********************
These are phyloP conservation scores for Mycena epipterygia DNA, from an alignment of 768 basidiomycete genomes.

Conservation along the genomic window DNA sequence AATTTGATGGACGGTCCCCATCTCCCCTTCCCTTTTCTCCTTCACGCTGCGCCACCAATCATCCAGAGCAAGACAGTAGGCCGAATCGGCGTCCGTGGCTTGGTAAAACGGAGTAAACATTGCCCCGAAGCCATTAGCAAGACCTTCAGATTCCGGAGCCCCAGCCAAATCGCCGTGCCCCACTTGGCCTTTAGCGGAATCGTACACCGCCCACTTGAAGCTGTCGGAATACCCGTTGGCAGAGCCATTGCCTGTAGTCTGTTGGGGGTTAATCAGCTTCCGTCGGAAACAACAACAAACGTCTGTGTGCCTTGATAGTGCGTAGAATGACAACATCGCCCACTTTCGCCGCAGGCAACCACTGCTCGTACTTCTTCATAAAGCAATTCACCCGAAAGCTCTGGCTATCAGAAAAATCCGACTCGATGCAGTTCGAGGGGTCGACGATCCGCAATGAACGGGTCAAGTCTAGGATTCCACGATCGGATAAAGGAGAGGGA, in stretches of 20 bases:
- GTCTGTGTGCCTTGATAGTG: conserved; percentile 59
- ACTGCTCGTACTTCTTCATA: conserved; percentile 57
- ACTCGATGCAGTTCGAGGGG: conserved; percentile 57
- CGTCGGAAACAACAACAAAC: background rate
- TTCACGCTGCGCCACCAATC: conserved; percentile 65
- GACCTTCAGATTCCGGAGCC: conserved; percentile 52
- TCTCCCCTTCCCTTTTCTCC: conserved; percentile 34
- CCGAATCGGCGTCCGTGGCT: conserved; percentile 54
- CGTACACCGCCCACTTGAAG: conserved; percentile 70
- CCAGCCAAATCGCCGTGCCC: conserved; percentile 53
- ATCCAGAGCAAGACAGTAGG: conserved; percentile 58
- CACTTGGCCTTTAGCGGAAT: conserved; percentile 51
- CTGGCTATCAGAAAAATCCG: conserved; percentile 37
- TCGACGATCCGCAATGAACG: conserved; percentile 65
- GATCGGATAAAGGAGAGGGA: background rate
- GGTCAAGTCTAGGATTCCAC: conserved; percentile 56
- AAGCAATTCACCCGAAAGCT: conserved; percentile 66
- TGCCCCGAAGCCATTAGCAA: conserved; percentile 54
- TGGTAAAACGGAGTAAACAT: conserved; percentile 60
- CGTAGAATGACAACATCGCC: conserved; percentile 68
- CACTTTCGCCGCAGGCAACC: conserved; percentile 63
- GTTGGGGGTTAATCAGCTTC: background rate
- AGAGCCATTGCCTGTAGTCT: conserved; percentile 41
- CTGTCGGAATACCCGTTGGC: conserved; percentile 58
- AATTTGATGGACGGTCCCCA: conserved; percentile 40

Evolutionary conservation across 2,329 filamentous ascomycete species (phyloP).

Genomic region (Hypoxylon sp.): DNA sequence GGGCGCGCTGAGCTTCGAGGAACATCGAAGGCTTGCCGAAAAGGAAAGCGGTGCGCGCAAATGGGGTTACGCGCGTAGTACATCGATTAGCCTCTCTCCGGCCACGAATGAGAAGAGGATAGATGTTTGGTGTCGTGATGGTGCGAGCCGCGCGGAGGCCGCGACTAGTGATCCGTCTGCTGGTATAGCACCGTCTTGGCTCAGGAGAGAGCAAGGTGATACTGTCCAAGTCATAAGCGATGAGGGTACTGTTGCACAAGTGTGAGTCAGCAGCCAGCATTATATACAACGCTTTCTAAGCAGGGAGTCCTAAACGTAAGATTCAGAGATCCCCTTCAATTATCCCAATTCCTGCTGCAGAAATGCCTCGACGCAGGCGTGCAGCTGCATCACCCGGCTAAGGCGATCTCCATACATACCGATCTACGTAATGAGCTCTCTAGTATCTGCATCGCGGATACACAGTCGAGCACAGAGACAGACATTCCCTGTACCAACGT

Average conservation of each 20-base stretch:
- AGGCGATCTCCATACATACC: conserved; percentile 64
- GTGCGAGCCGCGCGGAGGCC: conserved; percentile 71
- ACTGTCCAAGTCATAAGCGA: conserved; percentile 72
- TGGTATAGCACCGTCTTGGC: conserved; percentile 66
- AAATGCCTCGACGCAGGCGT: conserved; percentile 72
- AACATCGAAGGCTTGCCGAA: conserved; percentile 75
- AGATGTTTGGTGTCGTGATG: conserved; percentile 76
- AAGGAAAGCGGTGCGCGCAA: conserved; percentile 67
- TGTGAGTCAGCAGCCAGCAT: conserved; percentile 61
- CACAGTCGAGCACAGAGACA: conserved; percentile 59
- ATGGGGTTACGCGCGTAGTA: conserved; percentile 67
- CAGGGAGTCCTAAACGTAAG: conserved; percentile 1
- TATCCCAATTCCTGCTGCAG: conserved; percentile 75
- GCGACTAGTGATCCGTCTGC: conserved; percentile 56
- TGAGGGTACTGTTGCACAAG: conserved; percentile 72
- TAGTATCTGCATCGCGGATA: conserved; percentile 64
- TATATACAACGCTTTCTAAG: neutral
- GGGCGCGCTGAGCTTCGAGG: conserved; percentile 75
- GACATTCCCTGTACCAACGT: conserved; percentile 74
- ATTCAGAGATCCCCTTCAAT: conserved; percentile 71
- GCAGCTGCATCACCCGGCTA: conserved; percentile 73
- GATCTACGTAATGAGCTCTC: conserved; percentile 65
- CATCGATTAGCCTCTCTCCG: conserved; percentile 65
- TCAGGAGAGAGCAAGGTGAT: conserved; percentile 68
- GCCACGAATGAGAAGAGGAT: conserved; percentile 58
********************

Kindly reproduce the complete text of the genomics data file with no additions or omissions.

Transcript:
These are phyloP conservation scores for Mycena epipterygia DNA, from an alignment of 768 basidiomycete genomes.

Conservation along the genomic window DNA sequence AATTTGATGGACGGTCCCCATCTCCCCTTCCCTTTTCTCCTTCACGCTGCGCCACCAATCATCCAGAGCAAGACAGTAGGCCGAATCGGCGTCCGTGGCTTGGTAAAACGGAGTAAACATTGCCCCGAAGCCATTAGCAAGACCTTCAGATTCCGGAGCCCCAGCCAAATCGCCGTGCCCCACTTGGCCTTTAGCGGAATCGTACACCGCCCACTTGAAGCTGTCGGAATACCCGTTGGCAGAGCCATTGCCTGTAGTCTGTTGGGGGTTAATCAGCTTCCGTCGGAAACAACAACAAACGTCTGTGTGCCTTGATAGTGCGTAGAATGACAACATCGCCCACTTTCGCCGCAGGCAACCACTGCTCGTACTTCTTCATAAAGCAATTCACCCGAAAGCTCTGGCTATCAGAAAAATCCGACTCGATGCAGTTCGAGGGGTCGACGATCCGCAATGAACGGGTCAAGTCTAGGATTCCACGATCGGATAAAGGAGAGGGA, in stretches of 20 bases:
- GTCTGTGTGCCTTGATAGTG: conserved; percentile 59
- ACTGCTCGTACTTCTTCATA: conserved; percentile 57
- ACTCGATGCAGTTCGAGGGG: conserved; percentile 57
- CGTCGGAAACAACAACAAAC: background rate
- TTCACGCTGCGCCACCAATC: conserved; percentile 65
- GACCTTCAGATTCCGGAGCC: conserved; percentile 52
- TCTCCCCTTCCCTTTTCTCC: conserved; percentile 34
- CCGAATCGGCGTCCGTGGCT: conserved; percentile 54
- CGTACACCGCCCACTTGAAG: conserved; percentile 70
- CCAGCCAAATCGCCGTGCCC: conserved; percentile 53
- ATCCAGAGCAAGACAGTAGG: conserved; percentile 58
- CACTTGGCCTTTAGCGGAAT: conserved; percentile 51
- CTGGCTATCAGAAAAATCCG: conserved; percentile 37
- TCGACGATCCGCAATGAACG: conserved; percentile 65
- GATCGGATAAAGGAGAGGGA: background rate
- GGTCAAGTCTAGGATTCCAC: conserved; percentile 56
- AAGCAATTCACCCGAAAGCT: conserved; percentile 66
- TGCCCCGAAGCCATTAGCAA: conserved; percentile 54
- TGGTAAAACGGAGTAAACAT: conserved; percentile 60
- CGTAGAATGACAACATCGCC: conserved; percentile 68
- CACTTTCGCCGCAGGCAACC: conserved; percentile 63
- GTTGGGGGTTAATCAGCTTC: background rate
- AGAGCCATTGCCTGTAGTCT: conserved; percentile 41
- CTGTCGGAATACCCGTTGGC: conserved; percentile 58
- AATTTGATGGACGGTCCCCA: conserved; percentile 40

Evolutionary conservation across 2,329 filamentous ascomycete species (phyloP).

Genomic region (Hypoxylon sp.): DNA sequence GGGCGCGCTGAGCTTCGAGGAACATCGAAGGCTTGCCGAAAAGGAAAGCGGTGCGCGCAAATGGGGTTACGCGCGTAGTACATCGATTAGCCTCTCTCCGGCCACGAATGAGAAGAGGATAGATGTTTGGTGTCGTGATGGTGCGAGCCGCGCGGAGGCCGCGACTAGTGATCCGTCTGCTGGTATAGCACCGTCTTGGCTCAGGAGAGAGCAAGGTGATACTGTCCAAGTCATAAGCGATGAGGGTACTGTTGCACAAGTGTGAGTCAGCAGCCAGCATTATATACAACGCTTTCTAAGCAGGGAGTCCTAAACGTAAGATTCAGAGATCCCCTTCAATTATCCCAATTCCTGCTGCAGAAATGCCTCGACGCAGGCGTGCAGCTGCATCACCCGGCTAAGGCGATCTCCATACATACCGATCTACGTAATGAGCTCTCTAGTATCTGCATCGCGGATACACAGTCGAGCACAGAGACAGACATTCCCTGTACCAACGT

Average conservation of each 20-base stretch:
- AGGCGATCTCCATACATACC: conserved; percentile 64
- GTGCGAGCCGCGCGGAGGCC: conserved; percentile 71
- ACTGTCCAAGTCATAAGCGA: conserved; percentile 72
- TGGTATAGCACCGTCTTGGC: conserved; percentile 66
- AAATGCCTCGACGCAGGCGT: conserved; percentile 72
- AACATCGAAGGCTTGCCGAA: conserved; percentile 75
- AGATGTTTGGTGTCGTGATG: conserved; percentile 76
- AAGGAAAGCGGTGCGCGCAA: conserved; percentile 67
- TGTGAGTCAGCAGCCAGCAT: conserved; percentile 61
- CACAGTCGAGCACAGAGACA: conserved; percentile 59
- ATGGGGTTACGCGCGTAGTA: conserved; percentile 67
- CAGGGAGTCCTAAACGTAAG: conserved; percentile 1
- TATCCCAATTCCTGCTGCAG: conserved; percentile 75
- GCGACTAGTGATCCGTCTGC: conserved; percentile 56
- TGAGGGTACTGTTGCACAAG: conserved; percentile 72
- TAGTATCTGCATCGCGGATA: conserved; percentile 64
- TATATACAACGCTTTCTAAG: neutral
- GGGCGCGCTGAGCTTCGAGG: conserved; percentile 75
- GACATTCCCTGTACCAACGT: conserved; percentile 74
- ATTCAGAGATCCCCTTCAAT: conserved; percentile 71
- GCAGCTGCATCACCCGGCTA: conserved; percentile 73
- GATCTACGTAATGAGCTCTC: conserved; percentile 65
- CATCGATTAGCCTCTCTCCG: conserved; percentile 65
- TCAGGAGAGAGCAAGGTGAT: conserved; percentile 68
- GCCACGAATGAGAAGAGGAT: conserved; percentile 58